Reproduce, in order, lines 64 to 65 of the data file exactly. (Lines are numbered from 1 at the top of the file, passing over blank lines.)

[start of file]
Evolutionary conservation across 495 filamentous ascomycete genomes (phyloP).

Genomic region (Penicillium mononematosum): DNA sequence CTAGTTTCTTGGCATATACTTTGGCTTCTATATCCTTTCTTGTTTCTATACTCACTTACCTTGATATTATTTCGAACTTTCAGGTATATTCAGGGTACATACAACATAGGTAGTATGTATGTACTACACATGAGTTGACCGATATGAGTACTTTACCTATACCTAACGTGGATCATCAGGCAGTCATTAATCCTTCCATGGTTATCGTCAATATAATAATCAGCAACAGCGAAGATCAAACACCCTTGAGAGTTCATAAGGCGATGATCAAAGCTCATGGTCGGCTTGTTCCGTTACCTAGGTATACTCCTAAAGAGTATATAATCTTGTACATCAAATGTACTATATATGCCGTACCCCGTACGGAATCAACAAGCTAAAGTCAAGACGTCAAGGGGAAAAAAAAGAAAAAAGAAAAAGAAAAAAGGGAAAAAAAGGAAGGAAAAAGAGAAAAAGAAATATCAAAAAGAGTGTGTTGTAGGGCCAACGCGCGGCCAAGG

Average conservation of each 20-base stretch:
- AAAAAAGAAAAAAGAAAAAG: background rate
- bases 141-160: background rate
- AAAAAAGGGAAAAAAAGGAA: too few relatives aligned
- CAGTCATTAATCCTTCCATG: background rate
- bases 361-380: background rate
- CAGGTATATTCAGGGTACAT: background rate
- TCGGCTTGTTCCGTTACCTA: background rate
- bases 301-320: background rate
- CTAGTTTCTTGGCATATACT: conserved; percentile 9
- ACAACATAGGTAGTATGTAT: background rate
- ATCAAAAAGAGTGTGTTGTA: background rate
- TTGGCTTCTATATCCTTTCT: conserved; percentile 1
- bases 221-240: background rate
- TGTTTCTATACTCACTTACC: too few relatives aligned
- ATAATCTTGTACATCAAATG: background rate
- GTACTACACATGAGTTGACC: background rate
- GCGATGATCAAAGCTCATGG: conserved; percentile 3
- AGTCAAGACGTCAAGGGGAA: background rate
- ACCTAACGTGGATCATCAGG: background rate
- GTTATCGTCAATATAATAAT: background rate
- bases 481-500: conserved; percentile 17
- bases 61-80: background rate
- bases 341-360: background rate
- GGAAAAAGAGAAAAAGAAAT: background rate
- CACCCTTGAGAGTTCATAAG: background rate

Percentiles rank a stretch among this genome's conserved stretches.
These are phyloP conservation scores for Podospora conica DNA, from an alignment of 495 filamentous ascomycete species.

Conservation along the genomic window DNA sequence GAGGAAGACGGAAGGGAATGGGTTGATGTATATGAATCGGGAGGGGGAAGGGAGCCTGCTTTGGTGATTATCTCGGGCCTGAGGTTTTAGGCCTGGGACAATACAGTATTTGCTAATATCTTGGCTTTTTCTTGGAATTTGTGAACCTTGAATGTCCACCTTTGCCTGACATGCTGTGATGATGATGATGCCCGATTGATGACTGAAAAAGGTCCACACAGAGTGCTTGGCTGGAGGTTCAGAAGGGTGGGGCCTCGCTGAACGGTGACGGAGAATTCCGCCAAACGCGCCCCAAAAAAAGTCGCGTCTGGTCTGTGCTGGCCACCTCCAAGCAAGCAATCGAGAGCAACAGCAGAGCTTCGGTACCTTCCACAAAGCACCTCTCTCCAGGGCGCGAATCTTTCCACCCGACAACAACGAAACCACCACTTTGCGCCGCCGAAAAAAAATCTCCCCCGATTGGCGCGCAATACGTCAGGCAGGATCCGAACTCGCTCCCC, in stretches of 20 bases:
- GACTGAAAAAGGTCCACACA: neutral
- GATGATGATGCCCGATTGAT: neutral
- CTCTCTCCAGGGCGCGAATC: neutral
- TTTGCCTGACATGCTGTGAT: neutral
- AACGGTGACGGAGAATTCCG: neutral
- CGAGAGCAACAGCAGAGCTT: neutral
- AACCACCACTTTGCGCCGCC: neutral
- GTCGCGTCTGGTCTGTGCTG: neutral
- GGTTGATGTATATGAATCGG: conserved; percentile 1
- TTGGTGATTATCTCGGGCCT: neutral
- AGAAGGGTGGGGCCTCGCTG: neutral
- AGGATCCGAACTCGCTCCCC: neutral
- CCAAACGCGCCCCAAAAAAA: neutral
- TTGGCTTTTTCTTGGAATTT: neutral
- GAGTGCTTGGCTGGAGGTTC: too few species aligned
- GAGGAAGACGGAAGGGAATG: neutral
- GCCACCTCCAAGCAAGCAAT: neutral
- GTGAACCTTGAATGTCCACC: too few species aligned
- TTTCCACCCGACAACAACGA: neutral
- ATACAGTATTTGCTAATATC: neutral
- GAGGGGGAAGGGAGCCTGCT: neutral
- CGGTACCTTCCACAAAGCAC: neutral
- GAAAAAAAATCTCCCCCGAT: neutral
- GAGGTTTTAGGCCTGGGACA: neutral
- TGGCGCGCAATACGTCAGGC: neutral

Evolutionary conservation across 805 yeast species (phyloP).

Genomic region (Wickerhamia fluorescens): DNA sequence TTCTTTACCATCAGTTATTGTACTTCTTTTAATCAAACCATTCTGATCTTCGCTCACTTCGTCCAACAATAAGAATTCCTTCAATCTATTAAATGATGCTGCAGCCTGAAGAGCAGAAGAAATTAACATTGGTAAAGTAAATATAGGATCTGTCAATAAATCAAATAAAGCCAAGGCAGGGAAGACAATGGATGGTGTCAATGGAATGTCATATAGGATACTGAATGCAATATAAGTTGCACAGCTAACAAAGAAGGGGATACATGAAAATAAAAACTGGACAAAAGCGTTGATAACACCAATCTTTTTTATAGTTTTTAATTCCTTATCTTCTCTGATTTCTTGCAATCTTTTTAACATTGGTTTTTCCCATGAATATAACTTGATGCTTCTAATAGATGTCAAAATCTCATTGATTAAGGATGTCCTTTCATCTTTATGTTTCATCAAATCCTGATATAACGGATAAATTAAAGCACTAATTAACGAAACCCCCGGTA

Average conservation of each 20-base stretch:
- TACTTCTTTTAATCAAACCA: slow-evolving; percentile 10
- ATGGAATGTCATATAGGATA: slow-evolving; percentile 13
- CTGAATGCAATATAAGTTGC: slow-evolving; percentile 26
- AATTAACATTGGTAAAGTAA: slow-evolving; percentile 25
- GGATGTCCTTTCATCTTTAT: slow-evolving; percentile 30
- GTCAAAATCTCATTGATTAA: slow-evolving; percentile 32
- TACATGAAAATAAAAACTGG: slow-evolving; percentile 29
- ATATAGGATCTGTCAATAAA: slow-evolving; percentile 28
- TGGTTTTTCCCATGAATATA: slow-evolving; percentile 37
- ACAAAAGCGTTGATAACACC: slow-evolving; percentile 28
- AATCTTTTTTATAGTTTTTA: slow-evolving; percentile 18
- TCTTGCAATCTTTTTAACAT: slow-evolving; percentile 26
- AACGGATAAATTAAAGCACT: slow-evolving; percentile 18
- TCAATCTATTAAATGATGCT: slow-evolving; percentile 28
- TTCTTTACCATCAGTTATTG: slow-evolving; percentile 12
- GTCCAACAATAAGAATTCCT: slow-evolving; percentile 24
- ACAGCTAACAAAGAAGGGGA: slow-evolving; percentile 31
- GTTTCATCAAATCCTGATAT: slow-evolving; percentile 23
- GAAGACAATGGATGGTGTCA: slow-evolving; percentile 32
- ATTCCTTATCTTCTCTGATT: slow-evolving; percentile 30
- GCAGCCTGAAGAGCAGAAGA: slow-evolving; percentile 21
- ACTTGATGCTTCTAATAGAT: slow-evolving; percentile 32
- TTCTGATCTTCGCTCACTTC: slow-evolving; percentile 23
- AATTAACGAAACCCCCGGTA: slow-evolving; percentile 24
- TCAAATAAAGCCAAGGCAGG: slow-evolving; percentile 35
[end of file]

- GGATGTCCTTTCATCTTTAT: slow-evolving; percentile 30
- GTCAAAATCTCATTGATTAA: slow-evolving; percentile 32